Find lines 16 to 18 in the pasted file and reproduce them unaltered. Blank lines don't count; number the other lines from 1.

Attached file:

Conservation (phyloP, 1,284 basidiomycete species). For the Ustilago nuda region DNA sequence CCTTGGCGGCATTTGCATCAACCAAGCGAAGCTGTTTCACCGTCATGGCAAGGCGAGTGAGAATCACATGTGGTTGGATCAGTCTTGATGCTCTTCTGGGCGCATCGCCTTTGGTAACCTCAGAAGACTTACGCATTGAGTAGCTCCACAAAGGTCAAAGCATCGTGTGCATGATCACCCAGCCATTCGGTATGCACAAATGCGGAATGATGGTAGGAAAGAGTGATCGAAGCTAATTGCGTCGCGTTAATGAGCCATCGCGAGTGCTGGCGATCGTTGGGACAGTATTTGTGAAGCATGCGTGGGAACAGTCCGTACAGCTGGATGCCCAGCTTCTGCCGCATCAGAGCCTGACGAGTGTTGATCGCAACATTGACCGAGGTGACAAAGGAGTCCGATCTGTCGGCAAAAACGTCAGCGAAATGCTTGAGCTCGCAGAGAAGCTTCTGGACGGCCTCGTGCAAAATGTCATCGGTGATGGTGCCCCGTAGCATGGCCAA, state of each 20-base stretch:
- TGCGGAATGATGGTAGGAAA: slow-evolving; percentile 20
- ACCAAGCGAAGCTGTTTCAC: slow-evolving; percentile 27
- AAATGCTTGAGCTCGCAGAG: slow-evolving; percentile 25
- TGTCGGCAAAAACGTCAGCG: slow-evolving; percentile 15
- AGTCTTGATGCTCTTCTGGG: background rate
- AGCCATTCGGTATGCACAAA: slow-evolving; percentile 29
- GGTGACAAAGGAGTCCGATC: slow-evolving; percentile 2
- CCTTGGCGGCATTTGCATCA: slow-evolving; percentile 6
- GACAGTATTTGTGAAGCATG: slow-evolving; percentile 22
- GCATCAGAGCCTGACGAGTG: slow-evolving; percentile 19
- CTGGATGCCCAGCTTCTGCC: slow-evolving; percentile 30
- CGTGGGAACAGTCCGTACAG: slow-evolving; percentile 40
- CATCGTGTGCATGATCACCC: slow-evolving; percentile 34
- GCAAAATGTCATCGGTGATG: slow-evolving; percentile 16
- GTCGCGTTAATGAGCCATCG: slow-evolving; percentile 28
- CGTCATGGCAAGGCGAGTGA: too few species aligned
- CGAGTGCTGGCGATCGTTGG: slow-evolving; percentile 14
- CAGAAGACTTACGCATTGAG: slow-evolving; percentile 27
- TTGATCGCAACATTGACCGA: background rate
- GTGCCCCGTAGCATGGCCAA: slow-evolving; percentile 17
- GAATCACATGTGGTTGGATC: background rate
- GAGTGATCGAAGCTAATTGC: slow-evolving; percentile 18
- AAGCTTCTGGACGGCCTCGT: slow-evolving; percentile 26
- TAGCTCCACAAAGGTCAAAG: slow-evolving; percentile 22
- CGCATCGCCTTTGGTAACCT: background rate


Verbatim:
- GTCGCGTTAATGAGCCATCG: slow-evolving; percentile 28
- CGTCATGGCAAGGCGAGTGA: too few species aligned
- CGAGTGCTGGCGATCGTTGG: slow-evolving; percentile 14